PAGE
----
AUSTIN (KXAN) — They’re everywhere. At bookstores, on merch tables at concerts, there are even entire shops and conventions dedicated to them. And in the last decade, they’ve made a major comeback – surprising those who thought the digital age would take over, but being welcomed by collectors and antique lovers.
The item in question: vinyl records.
If you’ve been in touch with the music industry, purchased recorded music, or been to a concert in the last decade, you’ve probably noticed a major resurgence in vinyls, especially over the last year or so.
Over the past decade, vinyl records have made a major comeback. People purchased (US)$1.2 billion of records in 2022, a 20% jump from the previous year. Not only did sales rise, but they also surpassed CD sales for the first time since 1988.Jay L. Zagorsky/Fortune
Zagorsky writes in the article that he realized later how “uncool” and “unwise” the decision to sell his vinyl collection in the 1990s was. On the resurgence of vinyls, Zagorsky writes, “who saw that coming? I certainly didn’t.”
He’s a business professor and explains further that the vinyl record industry’s rebound still hasn’t peaked.
While the RIAA report credits streaming as being the biggest driver of growth in 2022, vinyls take center stage when it comes to physical copies of music.
The impact of vinyl’s comeback in Austin
Austin has certainly felt the impact of that boost.
Each year, twice a year, the Austin Record Convention takes over the Palmer Events Center. Hundreds of vendors set up tables to sell vinyl records and music memorabilia during the convention.
This spring’s edition of the bi-annual event is taking place May 5-7, and it’s expected to be huge. According to its organizers, it’ll be the first time vendors have had to be set up in overflow areas at the Palmer.
Nathan Hanners, the event’s main organizer and promoter, expects it to be the “biggest one we’ve had in 20 to 30 years… I think it might be a tie for the biggest one we ever had in the entire history of the show.”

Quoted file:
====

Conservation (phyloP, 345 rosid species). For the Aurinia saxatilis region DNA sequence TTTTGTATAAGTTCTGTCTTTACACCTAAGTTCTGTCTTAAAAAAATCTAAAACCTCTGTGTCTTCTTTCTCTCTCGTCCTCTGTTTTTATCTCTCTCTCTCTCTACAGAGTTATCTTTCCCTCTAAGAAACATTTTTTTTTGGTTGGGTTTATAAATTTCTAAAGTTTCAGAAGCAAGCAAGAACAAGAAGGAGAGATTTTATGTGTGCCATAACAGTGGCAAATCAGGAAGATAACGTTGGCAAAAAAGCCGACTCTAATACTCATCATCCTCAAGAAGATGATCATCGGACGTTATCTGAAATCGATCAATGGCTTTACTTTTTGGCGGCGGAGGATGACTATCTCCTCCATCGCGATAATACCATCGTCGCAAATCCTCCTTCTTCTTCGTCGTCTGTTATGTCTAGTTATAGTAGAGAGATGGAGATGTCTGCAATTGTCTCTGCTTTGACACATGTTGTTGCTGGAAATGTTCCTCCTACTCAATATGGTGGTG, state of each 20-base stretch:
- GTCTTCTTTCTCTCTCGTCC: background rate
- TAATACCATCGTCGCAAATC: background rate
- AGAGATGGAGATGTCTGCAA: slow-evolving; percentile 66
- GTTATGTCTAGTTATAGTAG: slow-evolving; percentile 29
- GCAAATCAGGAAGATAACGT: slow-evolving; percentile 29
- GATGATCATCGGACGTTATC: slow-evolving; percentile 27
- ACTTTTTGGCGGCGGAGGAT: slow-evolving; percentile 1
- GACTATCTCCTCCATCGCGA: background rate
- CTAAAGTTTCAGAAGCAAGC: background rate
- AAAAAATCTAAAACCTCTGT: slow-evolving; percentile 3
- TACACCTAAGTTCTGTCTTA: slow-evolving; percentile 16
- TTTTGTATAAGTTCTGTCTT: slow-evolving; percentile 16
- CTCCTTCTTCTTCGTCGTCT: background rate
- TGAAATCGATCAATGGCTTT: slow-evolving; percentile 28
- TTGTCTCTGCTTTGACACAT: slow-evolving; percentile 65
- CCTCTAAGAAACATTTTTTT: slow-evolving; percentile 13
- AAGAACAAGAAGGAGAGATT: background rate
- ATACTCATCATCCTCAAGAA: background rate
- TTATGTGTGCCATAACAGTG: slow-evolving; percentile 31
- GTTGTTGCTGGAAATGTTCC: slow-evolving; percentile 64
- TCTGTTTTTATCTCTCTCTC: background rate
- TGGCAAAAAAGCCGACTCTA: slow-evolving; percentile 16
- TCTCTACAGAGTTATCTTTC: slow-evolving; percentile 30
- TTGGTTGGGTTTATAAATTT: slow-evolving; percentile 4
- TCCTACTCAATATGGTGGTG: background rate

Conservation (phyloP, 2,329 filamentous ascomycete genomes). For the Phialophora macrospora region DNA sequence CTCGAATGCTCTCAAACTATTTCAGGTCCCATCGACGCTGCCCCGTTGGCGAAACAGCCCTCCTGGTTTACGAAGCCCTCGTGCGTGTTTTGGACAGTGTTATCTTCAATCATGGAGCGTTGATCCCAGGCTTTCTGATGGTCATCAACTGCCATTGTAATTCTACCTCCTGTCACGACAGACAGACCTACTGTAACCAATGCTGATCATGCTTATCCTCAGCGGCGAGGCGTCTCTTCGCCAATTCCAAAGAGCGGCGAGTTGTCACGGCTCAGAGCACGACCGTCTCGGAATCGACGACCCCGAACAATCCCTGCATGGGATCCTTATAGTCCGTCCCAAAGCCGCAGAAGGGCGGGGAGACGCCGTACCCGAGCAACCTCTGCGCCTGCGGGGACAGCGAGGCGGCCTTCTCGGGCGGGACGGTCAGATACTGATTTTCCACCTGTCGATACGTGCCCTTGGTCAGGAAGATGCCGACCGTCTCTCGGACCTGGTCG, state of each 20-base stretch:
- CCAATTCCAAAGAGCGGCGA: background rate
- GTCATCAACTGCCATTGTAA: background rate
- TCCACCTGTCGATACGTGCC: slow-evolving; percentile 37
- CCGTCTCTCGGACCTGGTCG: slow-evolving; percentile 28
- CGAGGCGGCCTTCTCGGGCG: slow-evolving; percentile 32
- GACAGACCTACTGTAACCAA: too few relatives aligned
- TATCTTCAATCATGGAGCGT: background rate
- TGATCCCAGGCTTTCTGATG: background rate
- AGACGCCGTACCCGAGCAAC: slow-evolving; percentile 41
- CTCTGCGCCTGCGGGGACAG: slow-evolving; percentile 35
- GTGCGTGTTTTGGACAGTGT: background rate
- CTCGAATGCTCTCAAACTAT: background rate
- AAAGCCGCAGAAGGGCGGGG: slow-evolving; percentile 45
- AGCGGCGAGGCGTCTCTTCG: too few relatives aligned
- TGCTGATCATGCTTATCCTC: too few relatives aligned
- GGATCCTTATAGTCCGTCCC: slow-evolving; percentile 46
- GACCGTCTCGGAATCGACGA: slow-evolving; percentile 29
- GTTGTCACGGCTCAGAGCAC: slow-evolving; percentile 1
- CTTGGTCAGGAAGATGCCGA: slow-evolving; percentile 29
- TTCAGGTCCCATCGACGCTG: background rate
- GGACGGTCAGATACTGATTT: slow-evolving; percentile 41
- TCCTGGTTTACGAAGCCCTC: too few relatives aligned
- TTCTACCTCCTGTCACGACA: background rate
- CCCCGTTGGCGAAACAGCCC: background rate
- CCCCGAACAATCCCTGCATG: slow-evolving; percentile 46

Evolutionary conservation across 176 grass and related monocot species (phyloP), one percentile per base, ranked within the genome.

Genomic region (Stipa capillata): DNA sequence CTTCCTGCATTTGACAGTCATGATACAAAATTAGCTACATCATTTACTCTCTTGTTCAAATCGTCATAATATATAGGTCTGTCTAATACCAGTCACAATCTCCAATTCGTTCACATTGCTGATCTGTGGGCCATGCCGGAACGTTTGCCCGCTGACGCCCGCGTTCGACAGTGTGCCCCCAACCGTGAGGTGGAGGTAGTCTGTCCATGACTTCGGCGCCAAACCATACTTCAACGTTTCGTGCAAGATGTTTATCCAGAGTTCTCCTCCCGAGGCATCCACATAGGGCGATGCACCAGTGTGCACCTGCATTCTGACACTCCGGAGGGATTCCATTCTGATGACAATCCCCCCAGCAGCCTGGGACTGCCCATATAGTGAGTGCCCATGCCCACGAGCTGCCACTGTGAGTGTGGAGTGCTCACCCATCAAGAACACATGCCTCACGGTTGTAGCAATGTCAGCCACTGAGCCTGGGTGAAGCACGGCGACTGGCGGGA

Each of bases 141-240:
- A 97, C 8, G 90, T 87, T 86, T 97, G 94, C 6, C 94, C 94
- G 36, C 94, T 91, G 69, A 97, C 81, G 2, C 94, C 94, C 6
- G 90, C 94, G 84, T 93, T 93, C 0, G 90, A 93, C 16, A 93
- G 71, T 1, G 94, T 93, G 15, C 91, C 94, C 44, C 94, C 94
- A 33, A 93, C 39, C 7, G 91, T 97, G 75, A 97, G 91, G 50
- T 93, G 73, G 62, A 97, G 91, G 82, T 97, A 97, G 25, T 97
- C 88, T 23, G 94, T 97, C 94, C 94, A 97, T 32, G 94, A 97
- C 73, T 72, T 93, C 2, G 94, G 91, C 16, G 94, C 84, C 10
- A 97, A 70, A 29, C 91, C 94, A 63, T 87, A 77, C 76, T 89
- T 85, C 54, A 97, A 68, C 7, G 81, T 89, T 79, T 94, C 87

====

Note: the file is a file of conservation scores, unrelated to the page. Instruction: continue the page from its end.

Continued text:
Hanners credits the growth to the vinyl boost highlighted by the RIAA report.
“Yeah, 100%. I think that’s exactly what we’re seeing at the show, the show’s been getting bigger, except for the COVID years,” he said.
History of the Austin Record Convention
The Austin Record Convention, also referred to by its organizers as simply “the show,” is the largest sale of recorded music in the U.S.
Hanners describes the convention this way:
“Imagine, you know, a giant auditorium filled with hundreds of tables and every table is packed with all manner of music, mostly vinyl records, but CDs, tapes, DVDs, T shirts, buttons, you know, hats, all sorts of stuff. Just music memorabilia, as far as you can see, basically. It’s just a huge auditorium full of records, tapes, music artifacts for sale.”Nathan Hanners
A Super Bowl for gramophiles, if you will.
The show predates much of modern Austin, one of many reasons shoppers and Austinites love it so much. Hanners explained that there’s a sense of tradition, and many shoppers return year after year.
It was started in 1981 by Hanners’ father, Doug, who at the time was the manager of a record store located along the Drag on Guadalupe Street.
Hanners explained that his father knew a lot of record collectors and fans, and music fans. He also knew the other record stores in town, “so there was a lot of selling going on between individuals,” Hanners said. “You know, not just people were just buying all the records from the shop. Someone would have an interesting collection of records, and people go to their house and look at their stuff. And so he just eventually decided to kind of pull that together and did a big swap meet.”
The first one was held at the Zilker Clubhouse.